OLED: The future is free-form

From curved TVs to foldable smartphones, OLED displays are enabling new experiences. Behind the scenes, we’re making breakthroughs in OLED performance, reliability, and materials, paving the way for more.

OLED technology is creating new possibilities

Screens both large and small are now commonplace in our daily lives. From smartphones to TVs to huge public information displays, it’s almost impossible  to get through the day without interacting with at least one, if not several.  

Until fairly recently, these displays were almost entirely produced using LCD (liquid crystal display) technology, but in the last decade, OLEDs  (organic light-emitting diodes) have stolen the spotlight. And they’re now recognized as the gold standard. 

OLED technology has opened up a whole array of new possibilities for displays of all sizes. Between thinner, free-form, flexible, printable, wearable,  and even transparent displays, the possibilities seem almost limitless. The exciting innovations happening in OLED research are quite literally making the stuff of science fiction a reality.


  • 40%

    of all smartphones sold in 2021 feature an OLED display [1].

  • 3x

    is the estimated amount by which the OLED display area produced will increase between 2020 and 2027 [3].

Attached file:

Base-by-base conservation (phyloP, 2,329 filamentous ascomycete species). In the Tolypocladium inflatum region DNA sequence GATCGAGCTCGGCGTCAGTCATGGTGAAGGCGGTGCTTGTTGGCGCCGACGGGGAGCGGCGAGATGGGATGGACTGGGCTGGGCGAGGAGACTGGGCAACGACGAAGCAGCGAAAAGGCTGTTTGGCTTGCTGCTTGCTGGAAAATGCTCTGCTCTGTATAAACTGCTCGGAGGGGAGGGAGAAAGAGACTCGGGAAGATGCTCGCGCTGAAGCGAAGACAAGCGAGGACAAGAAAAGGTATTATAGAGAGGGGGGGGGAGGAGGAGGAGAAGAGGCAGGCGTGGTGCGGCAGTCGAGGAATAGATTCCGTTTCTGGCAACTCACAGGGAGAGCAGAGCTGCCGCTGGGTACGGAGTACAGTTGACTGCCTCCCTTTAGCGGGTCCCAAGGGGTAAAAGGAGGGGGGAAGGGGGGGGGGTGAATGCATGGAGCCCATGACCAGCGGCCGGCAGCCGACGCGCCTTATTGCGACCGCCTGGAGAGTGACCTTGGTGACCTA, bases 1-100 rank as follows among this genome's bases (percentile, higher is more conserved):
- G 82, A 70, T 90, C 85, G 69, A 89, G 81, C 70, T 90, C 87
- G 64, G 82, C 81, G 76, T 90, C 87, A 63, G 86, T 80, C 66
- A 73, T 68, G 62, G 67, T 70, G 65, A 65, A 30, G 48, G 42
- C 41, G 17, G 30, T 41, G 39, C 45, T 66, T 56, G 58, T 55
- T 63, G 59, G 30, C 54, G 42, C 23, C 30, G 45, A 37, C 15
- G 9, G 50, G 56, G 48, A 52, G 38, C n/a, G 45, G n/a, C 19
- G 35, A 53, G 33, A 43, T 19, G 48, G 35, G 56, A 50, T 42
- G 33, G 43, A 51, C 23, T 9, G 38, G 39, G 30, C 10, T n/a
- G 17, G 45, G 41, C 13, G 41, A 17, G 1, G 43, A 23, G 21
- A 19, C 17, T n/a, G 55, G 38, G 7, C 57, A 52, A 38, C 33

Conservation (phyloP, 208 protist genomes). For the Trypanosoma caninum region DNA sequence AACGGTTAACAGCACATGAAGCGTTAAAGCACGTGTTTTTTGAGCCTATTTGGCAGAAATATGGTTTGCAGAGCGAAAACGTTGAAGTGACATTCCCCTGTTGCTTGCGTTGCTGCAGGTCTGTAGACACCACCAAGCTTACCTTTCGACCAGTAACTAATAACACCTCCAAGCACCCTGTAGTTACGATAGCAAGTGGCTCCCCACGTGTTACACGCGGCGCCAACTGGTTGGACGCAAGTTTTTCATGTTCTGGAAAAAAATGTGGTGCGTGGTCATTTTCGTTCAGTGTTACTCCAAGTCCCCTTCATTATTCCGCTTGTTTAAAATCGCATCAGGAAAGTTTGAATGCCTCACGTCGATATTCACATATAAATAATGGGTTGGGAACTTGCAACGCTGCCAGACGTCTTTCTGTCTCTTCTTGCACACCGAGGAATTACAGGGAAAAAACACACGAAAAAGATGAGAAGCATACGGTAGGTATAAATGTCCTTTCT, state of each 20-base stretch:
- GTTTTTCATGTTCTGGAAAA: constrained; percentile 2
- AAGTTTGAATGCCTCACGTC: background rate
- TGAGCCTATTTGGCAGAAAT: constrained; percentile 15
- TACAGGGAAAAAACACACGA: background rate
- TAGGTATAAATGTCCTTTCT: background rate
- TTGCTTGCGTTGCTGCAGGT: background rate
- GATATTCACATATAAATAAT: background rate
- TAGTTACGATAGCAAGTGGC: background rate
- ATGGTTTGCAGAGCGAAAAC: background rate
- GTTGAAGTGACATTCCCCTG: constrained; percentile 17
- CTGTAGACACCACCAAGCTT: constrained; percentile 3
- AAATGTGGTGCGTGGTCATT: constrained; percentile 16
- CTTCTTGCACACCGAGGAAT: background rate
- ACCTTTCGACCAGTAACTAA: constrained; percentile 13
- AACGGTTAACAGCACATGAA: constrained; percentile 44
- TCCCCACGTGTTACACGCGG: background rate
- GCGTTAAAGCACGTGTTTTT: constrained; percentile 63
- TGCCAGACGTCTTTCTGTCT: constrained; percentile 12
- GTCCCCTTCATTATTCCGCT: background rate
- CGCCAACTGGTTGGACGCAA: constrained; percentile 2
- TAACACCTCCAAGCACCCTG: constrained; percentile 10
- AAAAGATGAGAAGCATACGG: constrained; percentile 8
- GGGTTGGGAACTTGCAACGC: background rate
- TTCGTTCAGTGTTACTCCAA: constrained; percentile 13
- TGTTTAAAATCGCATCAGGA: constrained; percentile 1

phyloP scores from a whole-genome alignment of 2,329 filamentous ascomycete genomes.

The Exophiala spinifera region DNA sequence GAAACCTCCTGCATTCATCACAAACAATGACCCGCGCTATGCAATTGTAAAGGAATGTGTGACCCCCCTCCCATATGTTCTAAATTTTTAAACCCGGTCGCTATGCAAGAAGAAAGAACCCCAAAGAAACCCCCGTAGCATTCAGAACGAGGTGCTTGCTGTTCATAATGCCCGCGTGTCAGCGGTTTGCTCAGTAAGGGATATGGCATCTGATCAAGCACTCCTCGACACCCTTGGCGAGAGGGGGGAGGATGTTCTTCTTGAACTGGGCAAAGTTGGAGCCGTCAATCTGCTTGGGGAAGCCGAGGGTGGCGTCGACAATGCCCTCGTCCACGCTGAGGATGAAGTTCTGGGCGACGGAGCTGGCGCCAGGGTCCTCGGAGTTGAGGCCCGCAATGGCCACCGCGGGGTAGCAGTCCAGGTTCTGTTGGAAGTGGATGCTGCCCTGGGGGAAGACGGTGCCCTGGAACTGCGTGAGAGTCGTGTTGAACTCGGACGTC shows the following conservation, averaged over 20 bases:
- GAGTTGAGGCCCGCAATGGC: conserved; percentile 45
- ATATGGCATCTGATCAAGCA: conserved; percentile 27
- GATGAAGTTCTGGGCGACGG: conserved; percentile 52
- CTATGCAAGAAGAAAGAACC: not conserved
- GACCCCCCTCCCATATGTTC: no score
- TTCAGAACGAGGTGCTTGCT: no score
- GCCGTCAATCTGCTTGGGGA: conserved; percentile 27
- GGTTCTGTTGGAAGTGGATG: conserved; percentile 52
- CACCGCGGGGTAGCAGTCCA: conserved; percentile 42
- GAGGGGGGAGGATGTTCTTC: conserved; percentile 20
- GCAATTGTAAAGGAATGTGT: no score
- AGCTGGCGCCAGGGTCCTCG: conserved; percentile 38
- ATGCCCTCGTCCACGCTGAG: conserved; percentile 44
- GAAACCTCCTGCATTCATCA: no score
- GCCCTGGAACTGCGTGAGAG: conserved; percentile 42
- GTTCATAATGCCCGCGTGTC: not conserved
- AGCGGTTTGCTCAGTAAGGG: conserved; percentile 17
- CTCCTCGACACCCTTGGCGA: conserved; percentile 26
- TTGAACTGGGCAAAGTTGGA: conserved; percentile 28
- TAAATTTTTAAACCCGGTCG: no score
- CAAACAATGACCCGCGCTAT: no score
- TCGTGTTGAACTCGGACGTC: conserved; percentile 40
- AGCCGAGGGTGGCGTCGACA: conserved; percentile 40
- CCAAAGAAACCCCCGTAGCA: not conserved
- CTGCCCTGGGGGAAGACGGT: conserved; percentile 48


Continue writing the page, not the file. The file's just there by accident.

• 8m

    OLED pixels are needed to create a 4K TV screen [2].

The many benefits of OLED

To understand how OLED technology is driving such developments, we need to take a step back and look at how it actually works. 

Each OLED display pixel consists of a stack of thin organic layers sandwiched between an anode and a cathode. Apply a small electrical field, and the OLED starts to emit light. Turn the electric field off and the OLED goes dark, yielding a black pixel. The color emitted by the OLED is defined by the organic  materials used and the stack design.  

Because the organic material itself is emitting light, OLED displays have no need for a backlight, unlike LCD screens. This means that with OLED, you can achieve true black on a display by simply turning pixels off. 

The lack of backlighting means OLED screens are thinner, lighter and consume less power than their LCD counterparts. OLEDs can be applied on rigid glass or flexible substrates like plastic or metal foils, turning virtually every surface into a potential display or light source. What’s more, OLED displays deliver
unparalleled color brilliance and high contrast for a richer viewing experience.  

Eight million pixels are needed to create one of today’s ultra-high-definition, 4K TV screens [1]. And every one of those pixels has to function perfectly, as the human eye is extremely sensitive to deviations in color and brightness. 

OLED displays are a growing feature of everyday life

OLED is already considered the gold standard for displays, with the technology becoming all but ubiquitous across premium TVs and smartphones. But  OLED is also increasingly being used in devices like smart watches, computer monitors and virtual reality (VR) headsets.  

Historically, most major smartphone manufacturers would outfit only their flagship devices with OLED displays. But so accessible has the technology  become that 40% of all smartphones sold in 2021 carried an OLED panel. And in 2022, this figure is expected to reach 45% [3]

“It’s an exciting and dynamic market,” says Johannes Canisius, our Head of Global Product Development. “Our team has the opportunity to lead the way in developing the most advanced display technology in the world.” [1]